The year after I was married, my husband (who loves to cook) made a bid that Thanksgiving would be our holiday to host each year. The suggestion was met with great approval, especially from our mothers who were ready for a break! The invitations were made, the menu was set, the table laid, and dinner came off beautifully. As hostess, I took my job very seriously. I made sure glasses were full, appetizers were circulated, and conversations were friendly (meaning my father and father-in-law stayed away from politics). The day went by in yummy blur and soon people were heading home. I switched gears and packed up leftovers. Wanting to be generous, I did my best to give people nice portions for the next day. Unfortunately, I forgot one very important person in all this—my husband, the chef!  The next day, when he wanted to savor a turkey sandwich and watch the football game, he realized to his great horror that our fridge was filled with desserts, side dishes, and a single turkey leg. To say he was unhappy is an understatement. Chalking it up to a newlywed error, I was quickly forgiven, and promised to keep the chef happy the following year. Fast forward one year, and I repeated everything, including my overzealous leftover giveaway. My poor husband went to the store the Friday after Thanksgiving, bought a turkey breast and cooked it for himself. Ever since, one of our traditions is to cook a turkey AND an extra turkey breast to be sure we have enough for the all important post-Thanksgiving sandwich. —Lilaia Kairis, Director of Digital Services
I travel a lot as the Director of Artistic Programming, so my husband and I started a Thanksgiving that we absolutely adore: it involves no travel and plenty of time together, just the two of us.  On Thanksgiving, we call our families (who all live out of state) and then cook all day. We watch the Macy's parade and make Christmas lists and cook some more (football is always on, too). Late in the day, we finally eat and then watch a movie or one of the holiday specials on TV.  We have deemed the next day Second Thanksgiving—friends come over and we eat all our leftovers.  We celebrate together, around the table, and then everyone takes part in decorating our Christmas tree.  We play Christmas carols and parlor games and give thanks (a second time) for all that we have. —Mary Rose Lloyd, Director of Artistic Programming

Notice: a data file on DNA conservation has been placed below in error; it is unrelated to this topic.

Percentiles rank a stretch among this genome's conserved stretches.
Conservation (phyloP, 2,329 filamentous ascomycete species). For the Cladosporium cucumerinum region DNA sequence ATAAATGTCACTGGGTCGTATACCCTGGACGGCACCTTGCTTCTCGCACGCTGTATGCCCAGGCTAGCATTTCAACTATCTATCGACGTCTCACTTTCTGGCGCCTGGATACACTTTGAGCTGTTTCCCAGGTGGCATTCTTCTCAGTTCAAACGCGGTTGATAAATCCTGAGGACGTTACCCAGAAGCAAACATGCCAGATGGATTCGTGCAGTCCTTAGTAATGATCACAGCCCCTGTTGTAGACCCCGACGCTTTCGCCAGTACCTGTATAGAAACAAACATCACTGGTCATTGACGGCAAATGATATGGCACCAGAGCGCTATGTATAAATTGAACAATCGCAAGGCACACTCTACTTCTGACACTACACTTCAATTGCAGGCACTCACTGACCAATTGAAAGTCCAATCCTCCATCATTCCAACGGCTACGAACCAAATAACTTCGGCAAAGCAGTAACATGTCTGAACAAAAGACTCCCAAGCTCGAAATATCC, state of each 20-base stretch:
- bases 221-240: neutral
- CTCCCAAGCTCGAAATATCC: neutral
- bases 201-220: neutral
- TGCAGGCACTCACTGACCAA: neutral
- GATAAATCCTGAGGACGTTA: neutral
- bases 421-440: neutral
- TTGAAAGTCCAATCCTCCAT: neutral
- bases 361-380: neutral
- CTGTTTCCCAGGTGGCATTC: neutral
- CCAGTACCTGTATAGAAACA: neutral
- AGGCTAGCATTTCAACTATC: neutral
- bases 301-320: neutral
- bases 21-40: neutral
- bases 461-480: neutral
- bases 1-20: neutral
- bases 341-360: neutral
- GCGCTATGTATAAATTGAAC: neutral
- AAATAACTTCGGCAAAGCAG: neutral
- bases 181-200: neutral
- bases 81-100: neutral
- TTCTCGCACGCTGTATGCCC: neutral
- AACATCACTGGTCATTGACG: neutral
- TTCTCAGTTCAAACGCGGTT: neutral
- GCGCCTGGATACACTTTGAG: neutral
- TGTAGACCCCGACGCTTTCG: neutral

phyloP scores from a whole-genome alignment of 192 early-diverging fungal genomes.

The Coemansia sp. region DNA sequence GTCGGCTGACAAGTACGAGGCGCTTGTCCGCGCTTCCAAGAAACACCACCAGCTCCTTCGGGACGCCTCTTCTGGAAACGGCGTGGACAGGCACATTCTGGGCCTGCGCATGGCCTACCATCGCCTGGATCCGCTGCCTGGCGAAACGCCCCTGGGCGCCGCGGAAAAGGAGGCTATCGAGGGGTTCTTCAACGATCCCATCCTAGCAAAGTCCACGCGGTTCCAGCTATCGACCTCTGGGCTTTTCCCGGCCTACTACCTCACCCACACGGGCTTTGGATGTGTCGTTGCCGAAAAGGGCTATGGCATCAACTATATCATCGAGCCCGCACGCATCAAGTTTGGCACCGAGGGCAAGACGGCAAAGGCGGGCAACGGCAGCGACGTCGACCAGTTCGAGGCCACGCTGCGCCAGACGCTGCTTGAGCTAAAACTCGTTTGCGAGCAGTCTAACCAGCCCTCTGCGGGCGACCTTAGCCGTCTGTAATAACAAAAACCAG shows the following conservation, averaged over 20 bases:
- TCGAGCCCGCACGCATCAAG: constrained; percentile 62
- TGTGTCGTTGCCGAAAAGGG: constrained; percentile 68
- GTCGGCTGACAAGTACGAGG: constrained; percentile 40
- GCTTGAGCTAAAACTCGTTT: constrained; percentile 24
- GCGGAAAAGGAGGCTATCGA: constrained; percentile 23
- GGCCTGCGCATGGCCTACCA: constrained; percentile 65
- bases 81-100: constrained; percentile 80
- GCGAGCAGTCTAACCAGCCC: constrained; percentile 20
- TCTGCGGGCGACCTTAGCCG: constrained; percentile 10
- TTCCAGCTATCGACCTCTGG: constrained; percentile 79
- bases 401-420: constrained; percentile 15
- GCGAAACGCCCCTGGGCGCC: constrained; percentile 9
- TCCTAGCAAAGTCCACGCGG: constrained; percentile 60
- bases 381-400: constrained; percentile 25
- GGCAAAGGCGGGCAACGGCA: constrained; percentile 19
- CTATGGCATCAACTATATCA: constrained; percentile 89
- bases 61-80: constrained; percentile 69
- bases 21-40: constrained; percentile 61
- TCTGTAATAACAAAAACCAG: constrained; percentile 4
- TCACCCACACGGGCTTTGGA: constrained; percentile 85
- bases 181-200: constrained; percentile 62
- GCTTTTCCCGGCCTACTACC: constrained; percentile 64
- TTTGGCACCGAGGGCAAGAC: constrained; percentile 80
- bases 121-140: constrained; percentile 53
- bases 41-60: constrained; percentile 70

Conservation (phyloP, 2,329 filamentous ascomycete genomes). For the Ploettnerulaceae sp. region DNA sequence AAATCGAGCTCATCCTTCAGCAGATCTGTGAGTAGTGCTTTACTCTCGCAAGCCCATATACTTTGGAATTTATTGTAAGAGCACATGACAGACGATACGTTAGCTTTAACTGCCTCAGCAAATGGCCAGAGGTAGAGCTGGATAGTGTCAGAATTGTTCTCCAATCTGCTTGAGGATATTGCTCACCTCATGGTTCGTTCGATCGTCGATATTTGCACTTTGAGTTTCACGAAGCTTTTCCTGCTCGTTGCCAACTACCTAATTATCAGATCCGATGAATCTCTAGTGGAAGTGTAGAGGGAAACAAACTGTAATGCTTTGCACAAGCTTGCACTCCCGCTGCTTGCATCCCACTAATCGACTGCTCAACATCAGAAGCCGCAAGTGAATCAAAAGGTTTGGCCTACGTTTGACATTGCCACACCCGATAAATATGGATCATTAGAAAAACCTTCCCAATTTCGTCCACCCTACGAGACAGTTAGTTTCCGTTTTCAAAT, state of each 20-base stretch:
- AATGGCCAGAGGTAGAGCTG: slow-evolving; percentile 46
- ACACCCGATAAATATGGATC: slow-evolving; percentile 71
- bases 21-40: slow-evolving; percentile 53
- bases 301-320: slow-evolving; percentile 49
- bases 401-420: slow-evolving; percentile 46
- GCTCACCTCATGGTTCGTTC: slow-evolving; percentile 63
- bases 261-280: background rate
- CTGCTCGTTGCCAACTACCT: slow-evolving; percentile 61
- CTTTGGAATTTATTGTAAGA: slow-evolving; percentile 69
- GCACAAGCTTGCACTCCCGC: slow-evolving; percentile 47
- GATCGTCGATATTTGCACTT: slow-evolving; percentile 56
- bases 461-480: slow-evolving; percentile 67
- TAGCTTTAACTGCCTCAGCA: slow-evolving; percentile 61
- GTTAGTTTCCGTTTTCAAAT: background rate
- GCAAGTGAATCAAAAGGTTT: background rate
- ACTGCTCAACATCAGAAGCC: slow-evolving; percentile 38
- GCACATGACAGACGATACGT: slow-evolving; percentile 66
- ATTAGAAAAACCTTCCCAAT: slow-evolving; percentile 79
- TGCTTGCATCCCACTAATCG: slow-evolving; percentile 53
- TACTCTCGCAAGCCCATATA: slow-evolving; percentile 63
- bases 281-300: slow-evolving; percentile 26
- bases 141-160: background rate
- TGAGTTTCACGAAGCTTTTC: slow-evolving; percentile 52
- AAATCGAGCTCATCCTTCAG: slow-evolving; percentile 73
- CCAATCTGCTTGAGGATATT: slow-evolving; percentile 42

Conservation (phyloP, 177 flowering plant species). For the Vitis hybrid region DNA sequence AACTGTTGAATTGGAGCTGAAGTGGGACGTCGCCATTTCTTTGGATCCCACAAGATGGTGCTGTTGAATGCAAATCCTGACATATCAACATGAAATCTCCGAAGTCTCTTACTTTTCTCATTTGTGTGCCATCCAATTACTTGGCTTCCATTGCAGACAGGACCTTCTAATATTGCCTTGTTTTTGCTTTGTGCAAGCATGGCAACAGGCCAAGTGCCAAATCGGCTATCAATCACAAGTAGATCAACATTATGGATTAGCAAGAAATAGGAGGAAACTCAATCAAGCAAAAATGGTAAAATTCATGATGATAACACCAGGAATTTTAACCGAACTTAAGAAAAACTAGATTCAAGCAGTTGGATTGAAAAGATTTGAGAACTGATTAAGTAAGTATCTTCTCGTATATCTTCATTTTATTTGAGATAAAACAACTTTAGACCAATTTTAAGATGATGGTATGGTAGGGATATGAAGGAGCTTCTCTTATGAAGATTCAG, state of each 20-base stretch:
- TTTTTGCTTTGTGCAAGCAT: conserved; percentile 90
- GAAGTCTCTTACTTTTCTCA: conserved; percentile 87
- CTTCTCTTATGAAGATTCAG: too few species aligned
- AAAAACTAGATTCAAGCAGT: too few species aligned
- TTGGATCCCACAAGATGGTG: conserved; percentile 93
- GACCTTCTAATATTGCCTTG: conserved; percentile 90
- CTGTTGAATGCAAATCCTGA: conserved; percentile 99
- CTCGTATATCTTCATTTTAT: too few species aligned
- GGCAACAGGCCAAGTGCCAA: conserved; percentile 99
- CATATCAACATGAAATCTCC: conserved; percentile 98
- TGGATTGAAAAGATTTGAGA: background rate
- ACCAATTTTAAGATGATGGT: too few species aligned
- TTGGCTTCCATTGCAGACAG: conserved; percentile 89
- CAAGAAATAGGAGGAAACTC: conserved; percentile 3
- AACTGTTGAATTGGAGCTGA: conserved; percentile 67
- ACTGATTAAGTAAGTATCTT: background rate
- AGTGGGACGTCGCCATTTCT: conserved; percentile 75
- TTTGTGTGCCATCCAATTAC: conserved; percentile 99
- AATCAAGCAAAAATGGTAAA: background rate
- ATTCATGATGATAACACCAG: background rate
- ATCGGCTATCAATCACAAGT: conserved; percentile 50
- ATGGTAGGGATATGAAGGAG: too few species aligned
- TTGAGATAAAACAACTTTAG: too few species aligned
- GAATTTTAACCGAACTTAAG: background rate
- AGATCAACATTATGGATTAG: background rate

If Thanksgiving is at my parents' home in Cleveland, my dad is responsible for the guest list. He's a math professor, so most of the invites go out to his international students and their families. One year, the table had representatives from Hong Kong, China, Taiwan, Canada, and Uganda. It was as if we were hosting our very own "first Thanksgiving" since only a quarter of the guests had ever celebrated Thanksgiving before. It was fun watching the kids play together without even a common language—though the best part is always the facial expressions of those tasting cranberry jelly for the first time! —Jamie O’Brien, Senior Manager / Web & Digital Services
Even as an adult, there is nothing like the magic of 11:50 on Thanksgiving morning.  After nearly 3 wonderful hours of balloons, floats, and marching bands comes the moment where Santa Claus appears in the Macy’s parade and the holiday season officially begins. I know that most commercials would like us to believe that happens back toward Halloween, but that’s always the moment for me.  As a kid, my mother would cook throughout the day as the rest of the household managed to pick at anything that wasn’t actually in the oven.  Extended family and friends would trickle in and the table would fill up, culminating in a feast that made you regret all that daytime snacking. Once the table was clear and guests had left, it was time for George Seaton’s Miracle on 34th Street to continue the enchantment that the morning had begun.  And as I settled down for a long winter’s nap, I would, for the first of many nights to follow, fall asleep to the cheerful sounds of Christmas music, thankful that the “most wonderful time of the year” was upon us again. —Matt Knowland, Manager of Operations, New 42nd Street Studios